Kashi Nath Dey (KND) is a professor of University of Calcutta in the Department of Computer Science and Engineering. He teaches Artificial Intelligence (AI) to us. In his last class before the Puja Vacations, he showed us the following interesting game that he has invented. The game has no formal name, so I took the liberty of calling it "KND's game of 15".

## The Game

This is a 2 person finite game with the following simple rules:

- 2 players take alternate turns in selecting a number from the set 1 to 9
- A number once selected, is not available for further selection
- If any 3 numbers from each player's selected number sets have a summation of 15 then that player is declared as winner
- Play continues, till any one of the player wins OR the number set is exhausted, in which case the game is declared to be a draw

As with any new game, we tried our hands at it in no time. Here are a few games that we played:

KND | 2 | 6 | 8 | 1 | W |

Class | 9 | 7 | 5 |

KND won the game as 6+8+1 = 15. If you notice carefully, its very easy to see a pattern in KND's game. He started with 2 and then for every move made by class, he just put 15 minus the number. However, this is just a coincidence as we will see in the next game:

KND | 8 | 2 | 4 | 9 | W |

Class | 6 | 5 | 3 |

This time too, KND won the game as 2+9+4 = 15. What is more important to note is that our last strategy was not what he had followed in this game. By this time our class mate Sumeet was convinced that whoever plays first would win, so in the next game, KND took the second move:

Class | 5 | 8 | 7 | 9 | D |

KND | 6 | 2 | 3 | 1 | D |

The game was a draw. So the player playing first does not always win. Somehow, I was feeling that there might be a strategy that allows the first player to win every time he plays.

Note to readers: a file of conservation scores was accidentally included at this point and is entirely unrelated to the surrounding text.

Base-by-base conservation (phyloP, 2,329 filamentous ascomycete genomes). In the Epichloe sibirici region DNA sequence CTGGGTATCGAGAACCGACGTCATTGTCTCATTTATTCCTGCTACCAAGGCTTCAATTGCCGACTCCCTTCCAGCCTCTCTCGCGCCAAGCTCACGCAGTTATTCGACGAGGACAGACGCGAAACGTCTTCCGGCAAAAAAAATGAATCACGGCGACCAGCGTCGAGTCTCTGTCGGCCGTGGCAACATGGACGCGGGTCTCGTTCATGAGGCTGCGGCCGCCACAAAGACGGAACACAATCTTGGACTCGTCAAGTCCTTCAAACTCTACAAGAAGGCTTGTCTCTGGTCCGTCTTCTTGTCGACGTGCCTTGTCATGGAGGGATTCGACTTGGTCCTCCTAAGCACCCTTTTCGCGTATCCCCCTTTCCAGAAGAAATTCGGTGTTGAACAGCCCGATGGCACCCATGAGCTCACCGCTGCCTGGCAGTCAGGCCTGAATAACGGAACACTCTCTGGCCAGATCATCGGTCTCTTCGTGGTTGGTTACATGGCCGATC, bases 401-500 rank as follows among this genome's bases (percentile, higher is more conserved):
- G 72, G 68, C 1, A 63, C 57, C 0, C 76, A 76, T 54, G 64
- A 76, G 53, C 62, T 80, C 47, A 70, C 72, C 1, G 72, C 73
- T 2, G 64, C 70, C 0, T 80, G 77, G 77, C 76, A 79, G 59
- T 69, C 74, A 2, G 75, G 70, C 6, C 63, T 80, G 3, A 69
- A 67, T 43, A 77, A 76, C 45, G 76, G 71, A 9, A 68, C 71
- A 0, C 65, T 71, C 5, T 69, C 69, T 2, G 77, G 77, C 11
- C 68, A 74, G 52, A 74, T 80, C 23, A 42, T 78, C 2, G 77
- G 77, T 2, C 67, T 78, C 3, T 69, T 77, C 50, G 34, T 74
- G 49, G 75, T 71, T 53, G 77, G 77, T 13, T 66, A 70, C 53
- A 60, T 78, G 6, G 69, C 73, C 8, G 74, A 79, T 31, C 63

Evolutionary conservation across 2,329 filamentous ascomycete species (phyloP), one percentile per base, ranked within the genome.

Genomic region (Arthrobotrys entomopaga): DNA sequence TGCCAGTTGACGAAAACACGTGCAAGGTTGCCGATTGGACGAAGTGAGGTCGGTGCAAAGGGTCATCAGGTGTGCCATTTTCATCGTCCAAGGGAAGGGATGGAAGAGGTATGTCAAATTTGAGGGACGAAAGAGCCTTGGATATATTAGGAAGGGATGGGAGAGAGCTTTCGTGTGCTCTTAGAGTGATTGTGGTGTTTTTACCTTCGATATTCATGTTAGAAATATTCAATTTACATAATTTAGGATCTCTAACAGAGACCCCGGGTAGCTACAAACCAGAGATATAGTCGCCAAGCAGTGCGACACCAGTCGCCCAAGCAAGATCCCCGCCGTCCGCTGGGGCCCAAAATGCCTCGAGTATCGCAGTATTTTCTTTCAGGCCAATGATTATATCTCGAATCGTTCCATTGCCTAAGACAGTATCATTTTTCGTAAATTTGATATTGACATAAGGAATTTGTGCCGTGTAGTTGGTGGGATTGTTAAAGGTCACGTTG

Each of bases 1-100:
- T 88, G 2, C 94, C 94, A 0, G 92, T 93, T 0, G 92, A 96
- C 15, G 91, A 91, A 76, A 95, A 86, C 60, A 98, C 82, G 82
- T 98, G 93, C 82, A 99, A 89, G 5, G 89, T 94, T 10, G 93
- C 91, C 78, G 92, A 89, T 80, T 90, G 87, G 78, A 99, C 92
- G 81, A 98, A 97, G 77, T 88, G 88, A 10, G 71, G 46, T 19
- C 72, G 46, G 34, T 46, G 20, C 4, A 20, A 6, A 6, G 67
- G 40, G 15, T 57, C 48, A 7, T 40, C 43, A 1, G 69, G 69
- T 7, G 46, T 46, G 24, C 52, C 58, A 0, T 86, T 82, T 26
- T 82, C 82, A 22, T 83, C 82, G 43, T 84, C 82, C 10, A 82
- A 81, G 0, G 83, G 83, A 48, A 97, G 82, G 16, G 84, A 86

## My Analysis

The game is no doubt, very interesting. A careful study of it would soon reveal many facts which would help a lot in the gameplay. The first task in analyzing would be to jot down all such 3 number combinations which total in 15:

1 | 6 | 8 |

1 | 5 | 9 |

2 | 4 | 9 |

2 | 6 | 7 |

2 | 5 | 8 |

3 | 4 | 8 |

3 | 5 | 7 |

4 | 5 | 6 |

Next we do a simple frequency analysis and get the following result:

Number | Frequency |

1 | 2 |

2 | 3 |

3 | 2 |

4 | 3 |

5 | 4 |

6 | 3 |

7 | 2 |

8 | 3 |

9 | 2 |

I did both of these steps in class and arrived at the conclusion that 5 is the most frequently occurring number, so the player who chooses it first has a distinct advantage over the other. Next in priority were the set {2,4,6,8,} all of which have frequency of 3. Last comes the set {1,3,7,9}, all of which have the frequency of 2.

## My Strategy

So I deduced a strategy that try and capture the numbers in that order, and then from the 2nd number onwards try to block your opponent's chance of winning by capturing the number that would get him a total of 15, and simultaneously look out for numbers that would get me a total of 15.

## KND's Explanation

I used my newly formulated strategy to get a draw in the last match and was feeling quite happy with myself. Then, KND offered an alternate and much simpler explanation of the game. He first drew a 3x3 magic square:

8 | 1 | 6 |

3 | 5 | 7 |

4 | 9 | 2 |

As with any magic square this one also has a constant summation over rows, columns and major diagonals. In this case, the summation happens to be 15. Now what KND has done in this game is to merge it with popular children's game of Tic-Tac-Toe. So selecting a number implies putting a 0 or X in that position in this 3x3 board. What follows is a simple game of Tic-Tac-Toe.

## Conclusion

The explanation is very elegant and simple. I liked it very much, both the game and the explanation behind it. It just shows how some apparently very different problems can be mapped in to one another. Interestingly, I knew all of the things that he required to explain the logic behind the game:

- Magic Squares, and how to generate them. I even knew the 3x3 square by heart and managed to remembered that the constant was 15 !!
- Tic-Tac-Toe

The key to arriving at the correct explanation is to think harder for simpler explanation. In fact looking back, it was easy to guess that there was some simple strategy as KND did not take much time to make his moves, which he would require if he followed my type of complicated strategy.

For the last few days I have showed this to some of my friends. With the same result, all of them tried to think of a complicated strategy. Sometimes I introduced a minor variation of showing the same thing with 9 playing cards, which makes it a card game.

Well, this is an interesting game no doubt. But I don't think KND is it's inventor...

ReplyDeletegiven his acquaintance with AI, he's bound to have come accross it somewhere.

I personally came accross it in class 10/11, when we were all hyped out about the magic square programs.

http://www.numbertwopencil.net/further/one/intro.html

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